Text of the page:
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HILLSDALE, MI -- On any given Saturday with the exception of the week of the Hillsdale County Fair, the south end of the fairgrounds is full of people, livestock, and “stuff” as the Hillsdale Auction conducts their weekly sale. This event will include the full range of homesteading wants and needs at good prices as well as a flea market that is held year round.

In 1913, the auction company began their sales. Today, Guy and Deb Russell are continuing the offerings with various areas and barns with specific interests. They are also presenting a myriad of special auctions to be held during the year.

The day begins with the accepting of consignment items and the opening of the market. Inside the barn is a flea market with a variety of vendors providing everything from antiques to bake sales. Many of the booths are regulars with some changing from week to week. Located in the middle of the barn is the auction office space, a concession stand and the livestock sale arena which will be full of spectators up to an hour before the auction begins.

Outside of the barns are vendors with a variety of goods depending upon the season. Currently the tables are loaded with plants for gardens and landscaping with others selling tools and household goods. Harvested produce will be featured later in the season with the outdoor vendors tending to set up between late spring until late fall.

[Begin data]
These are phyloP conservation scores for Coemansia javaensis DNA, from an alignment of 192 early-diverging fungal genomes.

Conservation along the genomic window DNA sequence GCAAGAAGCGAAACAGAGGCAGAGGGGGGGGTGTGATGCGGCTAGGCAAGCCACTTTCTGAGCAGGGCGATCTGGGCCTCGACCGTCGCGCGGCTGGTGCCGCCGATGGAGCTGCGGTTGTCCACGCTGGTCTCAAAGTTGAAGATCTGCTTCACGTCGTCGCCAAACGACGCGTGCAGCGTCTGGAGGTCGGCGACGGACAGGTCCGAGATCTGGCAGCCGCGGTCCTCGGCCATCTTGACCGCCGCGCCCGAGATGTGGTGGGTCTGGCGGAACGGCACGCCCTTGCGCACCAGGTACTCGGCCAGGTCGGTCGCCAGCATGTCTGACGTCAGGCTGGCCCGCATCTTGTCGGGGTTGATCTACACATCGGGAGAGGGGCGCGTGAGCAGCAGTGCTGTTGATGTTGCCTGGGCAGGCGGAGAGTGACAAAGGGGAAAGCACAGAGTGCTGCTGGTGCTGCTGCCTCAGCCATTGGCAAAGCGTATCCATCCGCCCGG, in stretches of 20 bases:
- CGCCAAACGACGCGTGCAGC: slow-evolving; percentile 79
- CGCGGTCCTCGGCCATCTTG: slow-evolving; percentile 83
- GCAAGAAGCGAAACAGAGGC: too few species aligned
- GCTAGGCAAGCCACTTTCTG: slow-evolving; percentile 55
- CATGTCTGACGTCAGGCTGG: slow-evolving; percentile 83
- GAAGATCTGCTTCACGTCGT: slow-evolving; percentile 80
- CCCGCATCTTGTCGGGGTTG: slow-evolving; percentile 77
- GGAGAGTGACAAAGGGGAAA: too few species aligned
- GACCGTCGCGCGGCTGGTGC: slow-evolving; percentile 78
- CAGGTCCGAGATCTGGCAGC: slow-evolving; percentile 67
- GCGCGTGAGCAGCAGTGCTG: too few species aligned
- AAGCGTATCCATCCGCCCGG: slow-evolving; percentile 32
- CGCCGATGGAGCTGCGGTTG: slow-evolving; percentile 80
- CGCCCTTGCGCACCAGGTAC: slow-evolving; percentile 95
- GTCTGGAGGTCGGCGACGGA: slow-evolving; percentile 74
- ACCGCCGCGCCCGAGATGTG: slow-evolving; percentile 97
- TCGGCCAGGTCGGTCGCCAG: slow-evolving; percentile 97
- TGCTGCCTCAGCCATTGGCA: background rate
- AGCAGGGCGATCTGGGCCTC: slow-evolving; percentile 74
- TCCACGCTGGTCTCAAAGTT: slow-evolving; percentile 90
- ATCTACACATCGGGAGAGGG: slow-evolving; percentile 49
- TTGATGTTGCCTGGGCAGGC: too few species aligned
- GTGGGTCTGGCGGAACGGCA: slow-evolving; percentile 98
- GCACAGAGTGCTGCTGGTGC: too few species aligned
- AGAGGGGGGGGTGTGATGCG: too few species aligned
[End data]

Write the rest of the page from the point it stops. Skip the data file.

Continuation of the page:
The first auction calls heard are from the most southern end of the fairgrounds where a number of rows of miscellaneous items are displayed. This sale can include most anything that can be sold with a spinning wheel, a car, and golf bag with clubs as a few of the many examples. The do-it-yourselfer can acquire a truckload of supplies for a fraction of the cost of brand-new materials. Wood, tools, pla2nts, and other useful pieces for the home are common offerings during the sale.

Within an hour of the miscellaneous auction kicking off, the rabbits are in the spotlight with close to a hundred animals selling each week. Common breeds such as Dutch, New Zealands, and Californias make regular appearances with some rare sightings of Angoras and Flemish Giants. The lots will include single rabbits to a doe with her babies.

Poultry are one of the biggest sales during the daylong auction. The regular number of birds is usually in the hundreds with the offerings ranging from fertilized and infertile eggs to a variety of breeds of chickens, ducks, pigeons, geese, and turkeys with the occasional guinea or peafowl. This is a very popular sale with standing room only in the barn where it is run.

Feeder pigs are sold before the hay and straw auction commences with the few animals being sold by Barney Barnhart, the oldest active auctioneer in the state of Michigan, and possibly the United States. Numerous stacks of hay and straw are sold with a couple of rows set up regularly.

The final sale for the day is the large livestock featuring cows and calves, sheep and lambs, goats and kids and the occasional horse, alpaca or llama. The Hillsdale Auction used to sell these animals by the pound but recently changed their policy to the price by the animal selling. It saves them money as the scales needed to be checked on a regular basis and it was sometimes confusing for the buyers during the auction.

Their special auctions have become a popular draw with titles like “Toys for Big Boys” and features such as antique tractors and horse-drawn equipment. Goats and sheep are another auction as well as horses and tack. The next one will be held on June 8 and will be their annual “Toys” auction with 4-wheelers, kayaks, motorcycles and boats being offered at the 9 am sale slot.

More information can be found on their website (www.hillsdaleauction.com/home) or their regularly updated Facebook page . Everyone is invited to “The Working Persons Auction Where Friends Meet.”

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